72 Hillkowitz, , Zur Kosmograpbie des Aethicus I, 65 and II, 35–6.Google Scholar

73 Old English Orosius, ed. Bately, , p. 72.13–23.Google Scholar: ‘Porose Þæm strengstan Indea cyninge.’

74 Kosmograpbie, ed. Wuttke, , VI. lxxix (pp. 5960)Google Scholar: ‘who at that time in the whole of Greece stood out most eminent among the rest [of the philosophers]. For this reason, the aforementioned philosopher Aethicus, having heard of his fame, went there and took up residence for five years, and they debated in many enigmata very often and also by testing each other repeatedly, but in all disputed points and propositions Aethicus was victorious. And he refuted everyone by fighting it out in many most precise figures; they could not interpret so many most difficult questions, either being unable or unwilling. But he rebuked the ignorant.’

75 Kosmograpbie, ed. Wuttke, , (p. 79)Google Scholar: ‘Submotus ab his eminentissimis montibus, aureis iugis noctem cum facibus adfui propter metum draconum et strucionum. Grifas et serpentes inibi iugiter invigilant. Formicas more canum rapacissimas centauriasque lacertas venenatas Katberine O'Brien O'Keeffe valde reliqui cum sociis meis viris Achademicis et inquiens retuli: O inaccessibiles thesauros maximos, tarn avaros et crudeles habentes custodes!’ (‘Having left these loftiest of mountains, I arrived at the golden mountains during the night with torches for fear of dragons and ostriches. Griffins and serpents are on guard there continually. I, along with my philosopher companions, left behind ants ravenous in the manner of dogs, centaurs and exceedingly venomous lizards, and I made a report, saying, “O most abundant and inaccessible treasure-troves, having such cruel and avaricious guardians’”.)

76 Solomon and Saturn II, 218b–19a.

77 In Primam Partem Samuhelis libri IV, ed. Hurst, D., CCSL 119 (Turnhout, 1962), v.Google Scholar

78 Poetical Dialogues, ed. Menner, , p. 26.Google Scholar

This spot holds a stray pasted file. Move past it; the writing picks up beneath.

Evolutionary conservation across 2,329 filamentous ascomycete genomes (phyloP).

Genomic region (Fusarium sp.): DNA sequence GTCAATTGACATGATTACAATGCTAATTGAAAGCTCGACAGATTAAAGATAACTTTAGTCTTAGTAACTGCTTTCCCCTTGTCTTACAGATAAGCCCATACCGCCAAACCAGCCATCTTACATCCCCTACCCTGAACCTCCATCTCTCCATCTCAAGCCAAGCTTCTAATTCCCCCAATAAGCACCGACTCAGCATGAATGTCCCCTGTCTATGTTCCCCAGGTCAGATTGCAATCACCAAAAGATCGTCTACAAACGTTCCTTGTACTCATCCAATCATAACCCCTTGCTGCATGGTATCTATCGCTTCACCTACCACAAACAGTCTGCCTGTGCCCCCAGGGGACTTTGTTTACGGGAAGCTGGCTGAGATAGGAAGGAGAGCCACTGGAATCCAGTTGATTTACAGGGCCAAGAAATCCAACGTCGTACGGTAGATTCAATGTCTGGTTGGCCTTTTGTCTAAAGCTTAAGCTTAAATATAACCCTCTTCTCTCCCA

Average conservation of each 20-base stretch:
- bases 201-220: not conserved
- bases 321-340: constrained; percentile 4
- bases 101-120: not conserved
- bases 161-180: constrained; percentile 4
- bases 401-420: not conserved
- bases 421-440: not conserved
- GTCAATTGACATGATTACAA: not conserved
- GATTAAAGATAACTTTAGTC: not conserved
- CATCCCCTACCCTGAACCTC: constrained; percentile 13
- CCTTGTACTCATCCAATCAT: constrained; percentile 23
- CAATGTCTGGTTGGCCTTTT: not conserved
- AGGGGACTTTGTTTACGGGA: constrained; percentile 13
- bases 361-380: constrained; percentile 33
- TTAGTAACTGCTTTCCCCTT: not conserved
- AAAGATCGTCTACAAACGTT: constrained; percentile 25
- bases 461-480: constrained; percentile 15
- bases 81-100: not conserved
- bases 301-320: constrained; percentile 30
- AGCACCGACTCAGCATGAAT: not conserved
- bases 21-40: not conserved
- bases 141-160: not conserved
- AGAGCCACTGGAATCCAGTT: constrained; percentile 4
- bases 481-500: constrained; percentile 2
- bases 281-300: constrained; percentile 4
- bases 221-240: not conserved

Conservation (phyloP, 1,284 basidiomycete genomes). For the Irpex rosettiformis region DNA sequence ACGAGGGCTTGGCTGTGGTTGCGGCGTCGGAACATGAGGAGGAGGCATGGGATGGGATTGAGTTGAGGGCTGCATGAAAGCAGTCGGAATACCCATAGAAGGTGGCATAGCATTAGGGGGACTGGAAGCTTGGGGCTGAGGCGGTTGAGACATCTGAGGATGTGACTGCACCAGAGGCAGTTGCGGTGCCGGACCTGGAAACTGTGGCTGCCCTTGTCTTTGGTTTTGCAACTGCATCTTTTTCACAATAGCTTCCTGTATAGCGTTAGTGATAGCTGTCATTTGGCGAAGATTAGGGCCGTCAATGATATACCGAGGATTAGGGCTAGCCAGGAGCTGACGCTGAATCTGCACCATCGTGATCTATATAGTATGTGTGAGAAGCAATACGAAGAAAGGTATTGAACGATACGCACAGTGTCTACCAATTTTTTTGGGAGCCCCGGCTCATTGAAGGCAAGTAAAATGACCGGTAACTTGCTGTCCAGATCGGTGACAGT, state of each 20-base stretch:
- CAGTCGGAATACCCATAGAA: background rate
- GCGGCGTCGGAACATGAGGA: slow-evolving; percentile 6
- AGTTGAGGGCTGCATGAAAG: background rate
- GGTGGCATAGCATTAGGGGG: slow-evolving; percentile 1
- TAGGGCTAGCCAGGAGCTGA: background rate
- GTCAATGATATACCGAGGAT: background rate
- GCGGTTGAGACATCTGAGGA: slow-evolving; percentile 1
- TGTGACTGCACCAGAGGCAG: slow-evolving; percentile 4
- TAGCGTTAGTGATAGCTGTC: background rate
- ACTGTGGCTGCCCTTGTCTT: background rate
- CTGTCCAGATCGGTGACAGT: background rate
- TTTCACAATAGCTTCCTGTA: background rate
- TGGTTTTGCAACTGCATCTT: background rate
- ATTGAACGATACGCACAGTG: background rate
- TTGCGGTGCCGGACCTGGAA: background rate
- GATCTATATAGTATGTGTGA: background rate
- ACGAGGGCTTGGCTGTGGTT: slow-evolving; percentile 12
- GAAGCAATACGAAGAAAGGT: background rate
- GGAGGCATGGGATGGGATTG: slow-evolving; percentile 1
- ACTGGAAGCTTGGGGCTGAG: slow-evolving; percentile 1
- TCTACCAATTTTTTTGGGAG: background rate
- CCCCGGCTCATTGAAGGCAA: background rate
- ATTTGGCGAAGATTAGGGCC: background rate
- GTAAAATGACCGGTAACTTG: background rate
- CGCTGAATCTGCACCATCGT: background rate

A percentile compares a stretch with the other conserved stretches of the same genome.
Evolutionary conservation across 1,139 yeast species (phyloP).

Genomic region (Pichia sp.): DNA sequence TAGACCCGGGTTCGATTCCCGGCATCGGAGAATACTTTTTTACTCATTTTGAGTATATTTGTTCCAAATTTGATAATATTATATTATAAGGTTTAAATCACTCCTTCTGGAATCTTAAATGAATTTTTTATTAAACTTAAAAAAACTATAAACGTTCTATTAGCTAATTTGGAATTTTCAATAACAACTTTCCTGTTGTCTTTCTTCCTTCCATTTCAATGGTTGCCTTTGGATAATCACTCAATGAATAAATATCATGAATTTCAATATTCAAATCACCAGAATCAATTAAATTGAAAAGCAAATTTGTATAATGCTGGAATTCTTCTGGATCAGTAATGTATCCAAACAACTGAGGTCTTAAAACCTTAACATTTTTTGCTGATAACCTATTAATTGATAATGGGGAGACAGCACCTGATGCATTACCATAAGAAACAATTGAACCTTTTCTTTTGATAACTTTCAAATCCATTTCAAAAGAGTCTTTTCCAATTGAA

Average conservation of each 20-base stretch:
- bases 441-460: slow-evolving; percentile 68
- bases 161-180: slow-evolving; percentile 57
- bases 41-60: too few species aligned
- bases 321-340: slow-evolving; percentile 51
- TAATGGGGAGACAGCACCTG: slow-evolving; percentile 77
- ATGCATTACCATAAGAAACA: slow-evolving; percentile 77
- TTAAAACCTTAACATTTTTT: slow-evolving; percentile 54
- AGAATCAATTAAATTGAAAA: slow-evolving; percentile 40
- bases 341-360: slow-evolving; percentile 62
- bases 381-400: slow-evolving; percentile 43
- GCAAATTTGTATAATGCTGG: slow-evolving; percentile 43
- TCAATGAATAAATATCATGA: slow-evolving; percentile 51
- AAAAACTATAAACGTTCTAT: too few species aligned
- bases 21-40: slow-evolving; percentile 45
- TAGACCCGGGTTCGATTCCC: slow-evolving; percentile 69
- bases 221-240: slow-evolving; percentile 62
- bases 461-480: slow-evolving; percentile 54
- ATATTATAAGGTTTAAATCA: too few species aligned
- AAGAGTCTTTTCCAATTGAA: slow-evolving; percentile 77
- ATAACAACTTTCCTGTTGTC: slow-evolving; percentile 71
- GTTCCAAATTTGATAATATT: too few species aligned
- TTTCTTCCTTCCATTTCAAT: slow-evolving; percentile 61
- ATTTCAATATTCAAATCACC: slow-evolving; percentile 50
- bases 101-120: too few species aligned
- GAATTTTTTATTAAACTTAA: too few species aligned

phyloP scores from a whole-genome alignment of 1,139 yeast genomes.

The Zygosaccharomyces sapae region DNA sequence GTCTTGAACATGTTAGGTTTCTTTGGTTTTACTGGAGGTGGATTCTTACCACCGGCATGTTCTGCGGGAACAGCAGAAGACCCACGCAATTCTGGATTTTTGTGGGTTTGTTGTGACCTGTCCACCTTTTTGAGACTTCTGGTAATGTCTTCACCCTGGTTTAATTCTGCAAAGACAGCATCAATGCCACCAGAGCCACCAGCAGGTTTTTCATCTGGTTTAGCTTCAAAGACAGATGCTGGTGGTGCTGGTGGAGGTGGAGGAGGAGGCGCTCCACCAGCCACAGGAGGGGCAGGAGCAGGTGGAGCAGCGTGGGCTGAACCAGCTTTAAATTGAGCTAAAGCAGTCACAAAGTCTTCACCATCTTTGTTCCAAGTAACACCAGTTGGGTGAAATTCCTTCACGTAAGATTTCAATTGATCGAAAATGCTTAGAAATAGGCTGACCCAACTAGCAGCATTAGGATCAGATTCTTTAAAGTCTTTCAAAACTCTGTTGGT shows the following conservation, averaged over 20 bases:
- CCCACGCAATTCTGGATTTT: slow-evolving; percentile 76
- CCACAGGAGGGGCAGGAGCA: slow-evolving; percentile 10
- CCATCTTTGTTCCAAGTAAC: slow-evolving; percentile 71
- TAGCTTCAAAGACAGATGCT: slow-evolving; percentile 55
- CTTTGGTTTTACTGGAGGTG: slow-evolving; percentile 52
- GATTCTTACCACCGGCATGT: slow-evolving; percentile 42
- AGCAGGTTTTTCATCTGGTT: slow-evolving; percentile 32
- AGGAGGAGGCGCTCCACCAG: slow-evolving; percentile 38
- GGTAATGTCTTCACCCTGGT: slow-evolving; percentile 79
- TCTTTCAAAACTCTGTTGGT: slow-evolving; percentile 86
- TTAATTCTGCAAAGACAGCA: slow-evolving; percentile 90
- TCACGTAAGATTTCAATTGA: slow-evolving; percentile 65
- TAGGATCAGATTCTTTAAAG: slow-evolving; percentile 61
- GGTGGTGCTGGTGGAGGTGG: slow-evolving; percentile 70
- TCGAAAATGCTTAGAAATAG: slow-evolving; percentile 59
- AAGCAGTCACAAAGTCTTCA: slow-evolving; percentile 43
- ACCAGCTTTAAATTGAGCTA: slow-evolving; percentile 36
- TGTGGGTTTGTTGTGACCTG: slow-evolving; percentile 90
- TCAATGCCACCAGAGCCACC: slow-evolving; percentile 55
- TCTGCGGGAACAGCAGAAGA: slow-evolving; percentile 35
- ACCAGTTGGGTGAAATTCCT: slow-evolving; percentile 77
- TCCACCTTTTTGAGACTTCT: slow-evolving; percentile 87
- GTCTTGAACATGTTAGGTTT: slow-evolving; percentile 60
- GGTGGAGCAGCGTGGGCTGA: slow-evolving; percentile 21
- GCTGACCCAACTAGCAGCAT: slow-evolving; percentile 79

79 The Interdisciplinary Group for Historical Literary Study (Texas A&M University) provided me with research time during which I was able to complete this article. I am very grateful to Professor Michael Lapidge both for his helpful criticism of the argument and his many useful suggestions for its improvement.

Cited by

Save article to Kindle

To save this article to your Kindle, first ensure is added to your Approved Personal Document E-mail List under your Personal Document Settings on the Manage Your Content and Devices page of your Amazon account. Then enter the ‘name’ part of your Kindle email address below. Find out more about saving to your Kindle.

Note you can select to save to either the or variations. ‘’ emails are free but can only be saved to your device when it is connected to wi-fi. ‘’ emails can be delivered even when you are not connected to wi-fi, but note that service fees apply.

Find out more about the Kindle Personal Document Service.

The geographic list of Solomon and Saturn II
Available formats

Save article to Dropbox

To save this article to your Dropbox account, please select one or more formats and confirm that you agree to abide by our usage policies. If this is the first time you used this feature, you will be asked to authorise Cambridge Core to connect with your Dropbox account. Find out more about saving content to Dropbox.

The geographic list of Solomon and Saturn II
Available formats

Save article to Google Drive

To save this article to your Google Drive account, please select one or more formats and confirm that you agree to abide by our usage policies. If this is the first time you used this feature, you will be asked to authorise Cambridge Core to connect with your Google Drive account. Find out more about saving content to Google Drive.

The geographic list of Solomon and Saturn II
Available formats

Reply to: Submit a response

Please enter your response.

Your details

Please enter a valid email address.

Conflicting interests

Do you have any conflicting interests? *